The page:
Pass & Seymour outlet insulator

[Trade Journal]

Publication: Electrical Industries

Chicago, IL, United States
vol. 4, no. 8, p. 256, col. 2


The P. & S. Outlet Insulators.


Where wiring is done for outlets adjoining gas pipes, it has been found difficult to get proper insulation at this point. The wires are apt to be displaced by the lathers and plasterers and leakage may occur between the wire and the gas pipe with which it is in contact. Then the inspector who cannot see the work under the plaster is is puzzled to locate the ground.

 

FIG. 1.  THE P. & S. OUTLET INSULATOR.
Fig. 1. the P. & S. Outlet Insulator.

 

To overcome these difficulties, Pass & Seymour of Syracuse, N.Y., have devised two methods of insulation at the outlets. One consists in using small curved tubes made of tough china, which, when fastened to the gas pipe with tape, insulate the wires from both the iron pipe and the plaster. The china tubes will not bend out of shape like those made of fibre or rubber, nor will they deteriorate with age.

 

FIG. 2.  THE P. & S. OUTLET INSULATOR.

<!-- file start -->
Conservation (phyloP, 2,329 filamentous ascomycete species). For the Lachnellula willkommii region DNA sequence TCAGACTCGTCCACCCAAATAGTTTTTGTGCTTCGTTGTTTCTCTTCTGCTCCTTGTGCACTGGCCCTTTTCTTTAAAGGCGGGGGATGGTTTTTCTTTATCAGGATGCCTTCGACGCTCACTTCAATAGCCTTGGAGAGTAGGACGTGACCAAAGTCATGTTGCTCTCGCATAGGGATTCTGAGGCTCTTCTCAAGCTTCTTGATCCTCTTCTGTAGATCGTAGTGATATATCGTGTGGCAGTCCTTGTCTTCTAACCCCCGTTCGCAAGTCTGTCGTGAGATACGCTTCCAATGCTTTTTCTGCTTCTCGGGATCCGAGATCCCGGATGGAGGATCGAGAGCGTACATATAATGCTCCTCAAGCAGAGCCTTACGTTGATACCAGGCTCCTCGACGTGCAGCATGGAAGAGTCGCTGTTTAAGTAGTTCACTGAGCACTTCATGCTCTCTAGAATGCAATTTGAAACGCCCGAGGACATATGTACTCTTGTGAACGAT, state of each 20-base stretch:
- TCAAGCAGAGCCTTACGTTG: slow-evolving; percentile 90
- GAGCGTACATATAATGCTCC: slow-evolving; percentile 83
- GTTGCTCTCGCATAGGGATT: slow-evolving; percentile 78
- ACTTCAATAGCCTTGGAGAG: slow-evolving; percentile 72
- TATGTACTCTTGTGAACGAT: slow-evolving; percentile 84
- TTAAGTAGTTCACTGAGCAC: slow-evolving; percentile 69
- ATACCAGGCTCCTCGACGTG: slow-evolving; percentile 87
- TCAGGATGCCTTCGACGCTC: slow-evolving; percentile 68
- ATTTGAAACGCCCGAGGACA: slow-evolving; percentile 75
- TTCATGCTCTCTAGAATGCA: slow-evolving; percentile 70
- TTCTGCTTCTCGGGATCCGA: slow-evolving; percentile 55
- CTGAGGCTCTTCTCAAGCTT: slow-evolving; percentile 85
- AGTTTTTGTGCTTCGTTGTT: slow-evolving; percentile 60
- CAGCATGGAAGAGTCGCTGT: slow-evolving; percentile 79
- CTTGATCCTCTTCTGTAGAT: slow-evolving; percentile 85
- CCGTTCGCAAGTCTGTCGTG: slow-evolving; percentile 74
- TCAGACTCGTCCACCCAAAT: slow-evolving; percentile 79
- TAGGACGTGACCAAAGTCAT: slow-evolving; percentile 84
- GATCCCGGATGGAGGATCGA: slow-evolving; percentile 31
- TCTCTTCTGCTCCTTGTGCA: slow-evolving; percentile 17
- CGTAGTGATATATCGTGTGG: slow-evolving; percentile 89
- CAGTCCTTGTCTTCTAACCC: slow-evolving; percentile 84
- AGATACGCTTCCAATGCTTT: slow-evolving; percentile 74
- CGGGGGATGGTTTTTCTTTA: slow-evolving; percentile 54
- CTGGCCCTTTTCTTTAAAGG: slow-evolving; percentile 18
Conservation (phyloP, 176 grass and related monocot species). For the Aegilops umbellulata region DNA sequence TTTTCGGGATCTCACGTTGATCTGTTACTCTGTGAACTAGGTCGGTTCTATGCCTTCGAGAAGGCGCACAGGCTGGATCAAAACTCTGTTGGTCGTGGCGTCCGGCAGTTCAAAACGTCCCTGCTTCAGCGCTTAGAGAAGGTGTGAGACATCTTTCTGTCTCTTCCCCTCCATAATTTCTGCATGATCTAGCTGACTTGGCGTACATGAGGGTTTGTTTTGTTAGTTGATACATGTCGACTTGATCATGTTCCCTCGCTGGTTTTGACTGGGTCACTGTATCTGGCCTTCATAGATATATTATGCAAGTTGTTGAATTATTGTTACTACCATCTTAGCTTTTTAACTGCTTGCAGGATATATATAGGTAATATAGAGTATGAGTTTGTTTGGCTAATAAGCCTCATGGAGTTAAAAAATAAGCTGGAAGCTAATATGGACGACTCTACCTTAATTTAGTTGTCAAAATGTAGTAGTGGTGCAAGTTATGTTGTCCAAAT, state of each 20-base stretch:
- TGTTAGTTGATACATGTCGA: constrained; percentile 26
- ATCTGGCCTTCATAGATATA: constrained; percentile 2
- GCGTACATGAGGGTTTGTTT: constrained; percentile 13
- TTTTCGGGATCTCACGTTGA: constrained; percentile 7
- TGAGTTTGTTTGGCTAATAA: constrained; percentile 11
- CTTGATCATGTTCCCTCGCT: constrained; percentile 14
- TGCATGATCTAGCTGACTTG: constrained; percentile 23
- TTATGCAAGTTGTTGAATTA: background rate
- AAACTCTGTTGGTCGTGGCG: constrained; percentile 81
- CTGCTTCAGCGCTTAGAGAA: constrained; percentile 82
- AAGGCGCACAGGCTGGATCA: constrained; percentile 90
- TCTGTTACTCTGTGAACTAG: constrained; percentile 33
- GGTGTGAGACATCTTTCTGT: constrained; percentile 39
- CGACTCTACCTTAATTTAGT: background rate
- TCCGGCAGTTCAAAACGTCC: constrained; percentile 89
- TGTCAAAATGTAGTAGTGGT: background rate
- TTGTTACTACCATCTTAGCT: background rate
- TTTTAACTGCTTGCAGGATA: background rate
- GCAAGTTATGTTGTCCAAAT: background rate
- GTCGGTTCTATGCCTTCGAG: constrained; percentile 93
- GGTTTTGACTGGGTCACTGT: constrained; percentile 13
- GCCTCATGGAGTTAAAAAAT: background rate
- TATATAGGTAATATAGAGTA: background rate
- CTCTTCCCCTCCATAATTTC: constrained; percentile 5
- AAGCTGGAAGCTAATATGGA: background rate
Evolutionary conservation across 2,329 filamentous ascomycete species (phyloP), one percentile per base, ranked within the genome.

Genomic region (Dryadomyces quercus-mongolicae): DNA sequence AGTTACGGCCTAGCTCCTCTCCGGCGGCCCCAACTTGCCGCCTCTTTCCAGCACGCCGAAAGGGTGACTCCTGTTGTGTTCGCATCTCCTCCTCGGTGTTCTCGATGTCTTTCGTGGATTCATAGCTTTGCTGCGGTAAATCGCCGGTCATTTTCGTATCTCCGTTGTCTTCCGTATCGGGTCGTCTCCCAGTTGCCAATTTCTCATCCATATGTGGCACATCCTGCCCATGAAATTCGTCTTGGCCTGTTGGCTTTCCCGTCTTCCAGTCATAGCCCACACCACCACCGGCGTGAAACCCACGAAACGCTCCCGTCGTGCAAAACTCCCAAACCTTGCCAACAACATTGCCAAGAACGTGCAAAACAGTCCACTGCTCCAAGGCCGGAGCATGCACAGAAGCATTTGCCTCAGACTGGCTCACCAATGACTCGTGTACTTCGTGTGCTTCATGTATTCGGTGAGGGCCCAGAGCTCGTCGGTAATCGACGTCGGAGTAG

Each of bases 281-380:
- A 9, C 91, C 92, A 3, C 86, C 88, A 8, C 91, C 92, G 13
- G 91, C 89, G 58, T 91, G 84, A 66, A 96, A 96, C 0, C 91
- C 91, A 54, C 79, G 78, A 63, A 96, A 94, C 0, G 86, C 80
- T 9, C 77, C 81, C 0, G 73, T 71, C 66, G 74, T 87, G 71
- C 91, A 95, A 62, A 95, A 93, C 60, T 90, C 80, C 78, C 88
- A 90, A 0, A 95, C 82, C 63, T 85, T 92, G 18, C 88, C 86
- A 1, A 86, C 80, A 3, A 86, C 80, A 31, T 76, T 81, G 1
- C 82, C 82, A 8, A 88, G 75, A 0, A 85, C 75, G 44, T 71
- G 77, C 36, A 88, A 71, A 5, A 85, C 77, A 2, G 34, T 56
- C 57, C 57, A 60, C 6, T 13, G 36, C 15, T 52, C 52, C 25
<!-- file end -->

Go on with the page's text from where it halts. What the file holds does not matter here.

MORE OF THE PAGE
Fig. 2. the P. & S. Outlet Insulator.

 

Where a cutout is wanted at the outlet, the outlet insulator shown in the cut is a very serviceable device. This is fastened direct to the lathing and projects slightly beyond the plaster. The wires pass through the holes in the china, so that they cannot possibly touch the iron plate. The cutout part can be fused with special plugs as in the cutout or with the plain fuse wire. It takes the place of the horseshoe or bug cut-out, is more firmly fastened to the ceiling and more easily fused. It ought to prove a useful fixture for all kinds of concealed wiring. This as well as the small china tube is handled in the west by George Cutter.

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Keywords:Pass & Seymour
Researcher notes: 
Supplemental information: 
Researcher:Bob Stahr
Date completed:November 9, 2008 by: Bob Stahr;